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making friends of the crowd, and especially of the women, who seem to have been everywhere most prominent in public demonstrations. Next morning the captain and his company started, with a certain state and formality, for the town or bourgade,' as he calls it, of Hochelaga. They found the approach to it formed by a good and well-trodden road, which passed through a country of great natural beauty, well wooded, and evidently fertile. Oaks, maple, and other valuable trees grew abundantly, and as they proceeded, fields of Indian corn began to spread out around them. In the midst of these fields, surrounded on all sides by the ripening harvest, rose the walls of Hochelaga. Above the town a beautiful hill sloped up, sheltering it towards the north, and in front flowed the great river, an expanse of nearly two miles of swift blue water, contrasting with the green shore. As they drew near the town a chief, attended by a number of people, came out to meet them, and invited them to sit down and rest in the place where they then were. When they had done so, the chief began the invariable oration, preschement' of welcome, of which little, if any, could have been intelligible; for, supposing, as seems evident, that the French had learned something of the language spoken at Stadacona, they would now find themselves in the region of a different (probably a Huron) dialect.


When the preschement' ended, Cartier presented to the chief gifts suitable to his rank-two hatchets, a pair of knives, and a cross, which he was instructed to kiss and to hang round his neck. Then the party went on through the fields, passing among the tall stems of Indian corn, with their graceful leaves and long tassels of goldentinted floss, until they reached the gate of the town and entered it, much amazed at what they saw; for they found themselves within a circle of large extent, formed by wooden ramparts and broken by only a single entrance. These ramparts were triple, and most strongly and ingeniously built-very thick at the bottom and diminishing towards the top, the beams extremely well joined, and each rampart two spears' length in height. The gateway, the only passage through them, could be closed with bars against an enemy, and all round the town inside the ramparts ran galleries, where piles of stones were stored ready to be thrown on the heads of a besieging army. Within all these fortifications were about fifty houses arranged round a central square or place. Each house was about fifty feet long, cleverly roofed with sheets of bark, and containing one large hall with a fireplace, and several smaller rooms for the use of different members of the family. An upper storey served as the granary and storehouse; the supplies which it held consisted of Indian corn (which was beaten into flour with wooden mallets), pease, large cucumbers, and fruits, with abundance of dried fish. Cartier tells us nothing as to the furnishing of these substantial dwellings, though their comfortable aspect seems to have much impressed him, except as to the beds, which were made of bark with plenty of furs for coverings.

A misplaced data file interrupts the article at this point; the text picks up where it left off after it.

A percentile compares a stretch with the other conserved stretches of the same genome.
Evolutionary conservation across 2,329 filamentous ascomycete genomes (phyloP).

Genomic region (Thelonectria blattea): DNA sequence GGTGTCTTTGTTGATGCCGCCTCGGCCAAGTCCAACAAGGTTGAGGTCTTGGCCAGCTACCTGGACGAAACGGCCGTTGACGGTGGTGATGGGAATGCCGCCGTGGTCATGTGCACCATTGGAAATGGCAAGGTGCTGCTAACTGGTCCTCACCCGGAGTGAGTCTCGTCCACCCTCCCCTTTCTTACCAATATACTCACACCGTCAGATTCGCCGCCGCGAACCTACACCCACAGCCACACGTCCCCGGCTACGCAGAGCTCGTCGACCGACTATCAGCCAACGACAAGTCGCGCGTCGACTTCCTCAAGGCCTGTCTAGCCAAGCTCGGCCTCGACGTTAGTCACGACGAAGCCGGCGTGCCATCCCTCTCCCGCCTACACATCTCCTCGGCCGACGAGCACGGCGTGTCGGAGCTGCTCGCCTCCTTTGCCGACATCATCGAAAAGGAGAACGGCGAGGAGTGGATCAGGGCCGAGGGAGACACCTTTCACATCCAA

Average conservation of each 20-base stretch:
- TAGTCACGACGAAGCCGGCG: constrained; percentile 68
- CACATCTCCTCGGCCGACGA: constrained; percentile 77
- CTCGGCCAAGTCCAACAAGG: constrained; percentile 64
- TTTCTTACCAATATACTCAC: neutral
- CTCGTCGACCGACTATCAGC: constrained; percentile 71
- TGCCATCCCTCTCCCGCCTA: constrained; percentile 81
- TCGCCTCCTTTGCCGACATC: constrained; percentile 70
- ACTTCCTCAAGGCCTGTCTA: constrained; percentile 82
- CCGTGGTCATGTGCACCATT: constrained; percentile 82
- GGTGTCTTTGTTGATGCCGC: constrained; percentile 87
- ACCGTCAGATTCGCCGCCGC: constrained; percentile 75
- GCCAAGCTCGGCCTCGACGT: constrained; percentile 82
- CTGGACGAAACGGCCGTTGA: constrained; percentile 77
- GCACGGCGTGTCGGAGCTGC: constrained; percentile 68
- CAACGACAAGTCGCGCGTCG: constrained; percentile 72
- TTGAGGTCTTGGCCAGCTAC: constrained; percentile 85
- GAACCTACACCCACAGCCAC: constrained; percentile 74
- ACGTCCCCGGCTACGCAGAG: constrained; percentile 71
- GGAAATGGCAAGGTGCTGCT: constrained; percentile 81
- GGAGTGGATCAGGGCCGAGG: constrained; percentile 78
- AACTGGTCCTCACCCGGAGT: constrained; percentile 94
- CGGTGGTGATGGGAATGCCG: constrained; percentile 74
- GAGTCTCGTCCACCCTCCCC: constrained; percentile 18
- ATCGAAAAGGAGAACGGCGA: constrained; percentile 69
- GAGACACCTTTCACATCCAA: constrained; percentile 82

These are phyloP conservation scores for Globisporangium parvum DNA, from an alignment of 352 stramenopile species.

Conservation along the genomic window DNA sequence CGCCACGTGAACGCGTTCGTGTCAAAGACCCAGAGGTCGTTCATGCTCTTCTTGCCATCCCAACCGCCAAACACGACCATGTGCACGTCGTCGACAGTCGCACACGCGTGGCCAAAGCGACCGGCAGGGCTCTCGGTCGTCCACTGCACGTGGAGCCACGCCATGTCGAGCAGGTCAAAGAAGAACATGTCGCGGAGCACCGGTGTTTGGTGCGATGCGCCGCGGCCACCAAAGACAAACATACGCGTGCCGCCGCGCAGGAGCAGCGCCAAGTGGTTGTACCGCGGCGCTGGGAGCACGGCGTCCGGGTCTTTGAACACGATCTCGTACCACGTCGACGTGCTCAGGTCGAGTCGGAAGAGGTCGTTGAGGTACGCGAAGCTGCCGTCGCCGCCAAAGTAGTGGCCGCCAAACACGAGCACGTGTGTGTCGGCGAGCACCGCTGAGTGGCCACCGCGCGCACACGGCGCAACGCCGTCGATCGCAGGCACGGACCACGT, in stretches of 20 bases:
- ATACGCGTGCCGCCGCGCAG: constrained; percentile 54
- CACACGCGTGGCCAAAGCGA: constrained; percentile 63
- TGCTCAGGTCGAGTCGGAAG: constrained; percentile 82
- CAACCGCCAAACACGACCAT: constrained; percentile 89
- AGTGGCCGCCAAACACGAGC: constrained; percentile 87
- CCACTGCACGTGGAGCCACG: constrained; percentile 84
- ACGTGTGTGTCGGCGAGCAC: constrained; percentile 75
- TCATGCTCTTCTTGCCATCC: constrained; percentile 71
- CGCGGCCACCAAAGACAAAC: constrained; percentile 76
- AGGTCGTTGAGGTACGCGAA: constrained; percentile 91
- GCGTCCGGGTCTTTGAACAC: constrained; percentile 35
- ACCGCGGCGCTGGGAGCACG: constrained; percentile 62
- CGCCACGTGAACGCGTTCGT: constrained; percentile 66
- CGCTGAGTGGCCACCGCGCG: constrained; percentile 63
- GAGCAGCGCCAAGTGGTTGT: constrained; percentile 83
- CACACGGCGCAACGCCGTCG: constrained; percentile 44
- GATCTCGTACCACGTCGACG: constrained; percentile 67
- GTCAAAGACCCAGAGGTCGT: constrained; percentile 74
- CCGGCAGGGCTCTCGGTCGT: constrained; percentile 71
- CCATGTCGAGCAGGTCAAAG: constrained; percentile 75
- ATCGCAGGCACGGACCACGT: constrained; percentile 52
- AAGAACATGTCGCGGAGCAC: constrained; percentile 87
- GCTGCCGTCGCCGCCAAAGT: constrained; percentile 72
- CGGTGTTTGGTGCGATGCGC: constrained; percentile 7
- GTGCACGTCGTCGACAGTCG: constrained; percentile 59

The French were led by the chief, their conductor, into the great central square of the town, being joined by a crowd of the inhabitants,

women as well as men. All these came round them without the least sign of fear or shyness, caressing them, the former bringing babies, whom they begged them to touch, as if they thought their doing so would procure the children some good fortune. At last, after the women had gratified their curiosity, they were all dismissed by the men, who seated themselves on the ground. Presently, however, some of the women came back bringing mats, which they arranged in the centre of the square, and invited the captain and his party to take their places upon them. They had no sooner obeyed than the Agouhanna, the great chief, made his appearance, carried by nine or ten men, and placed himself on a deerskin beside that assigned to Cartier. He was a man of about fifty, no better dressed than his subjects, except that he wore as a crown a fillet of hedgehog's skin, dyed red; he was, however, a most, pitiable object, being so palsied that all his limbs shook.

The scene that follows is so singular and so touching that one stops to ask oneself what it was in the aspect of the strangers which thus inspired in a people, not altogether barbarous, a faith equally sudden and unclaimed? They had seen no proofs of their power. Even the firearms which had awed the people of Stadacona had not been used here to obtain for the French a prestige born of fear. They knew still less, one would think, of the disposition of the newcomers-whether they would show themselves gentle or cruel. Yet they evidently believed at once in their will, as well as in their capacity, to help. Was it one of those intuitions which we see sometimes in children, by which they comprehend character as it affects themselves with an almost unerring certainty?